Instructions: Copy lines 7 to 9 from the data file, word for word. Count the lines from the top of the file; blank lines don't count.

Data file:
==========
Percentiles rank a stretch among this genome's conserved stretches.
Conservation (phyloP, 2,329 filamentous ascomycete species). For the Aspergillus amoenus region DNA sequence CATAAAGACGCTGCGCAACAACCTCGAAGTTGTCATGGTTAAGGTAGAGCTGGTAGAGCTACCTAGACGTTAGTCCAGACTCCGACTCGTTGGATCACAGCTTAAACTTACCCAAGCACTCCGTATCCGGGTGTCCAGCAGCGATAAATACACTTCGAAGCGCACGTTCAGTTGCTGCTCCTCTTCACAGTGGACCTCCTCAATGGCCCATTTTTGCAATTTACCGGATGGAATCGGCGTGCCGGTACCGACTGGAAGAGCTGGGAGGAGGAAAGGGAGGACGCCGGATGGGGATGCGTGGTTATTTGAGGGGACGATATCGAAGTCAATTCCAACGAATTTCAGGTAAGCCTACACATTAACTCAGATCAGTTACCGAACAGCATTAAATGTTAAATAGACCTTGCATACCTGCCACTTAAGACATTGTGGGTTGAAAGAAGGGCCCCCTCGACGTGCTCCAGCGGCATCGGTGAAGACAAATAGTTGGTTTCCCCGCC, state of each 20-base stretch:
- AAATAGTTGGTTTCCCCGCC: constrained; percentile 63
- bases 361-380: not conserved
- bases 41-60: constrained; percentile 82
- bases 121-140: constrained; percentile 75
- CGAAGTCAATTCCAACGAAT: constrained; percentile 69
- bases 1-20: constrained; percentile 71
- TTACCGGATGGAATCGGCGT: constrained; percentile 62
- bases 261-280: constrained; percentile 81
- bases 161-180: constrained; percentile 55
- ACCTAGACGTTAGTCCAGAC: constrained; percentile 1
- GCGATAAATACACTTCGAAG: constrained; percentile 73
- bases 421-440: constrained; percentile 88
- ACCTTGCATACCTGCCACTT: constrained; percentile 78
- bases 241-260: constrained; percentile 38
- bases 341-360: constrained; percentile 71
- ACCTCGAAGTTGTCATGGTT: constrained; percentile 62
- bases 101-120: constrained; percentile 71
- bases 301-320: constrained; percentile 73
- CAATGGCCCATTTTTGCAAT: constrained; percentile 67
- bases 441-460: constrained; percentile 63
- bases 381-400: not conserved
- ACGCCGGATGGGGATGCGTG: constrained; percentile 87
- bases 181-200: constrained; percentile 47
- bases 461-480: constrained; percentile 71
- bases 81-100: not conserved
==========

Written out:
- CGAAGTCAATTCCAACGAAT: constrained; percentile 69
- bases 1-20: constrained; percentile 71
- TTACCGGATGGAATCGGCGT: constrained; percentile 62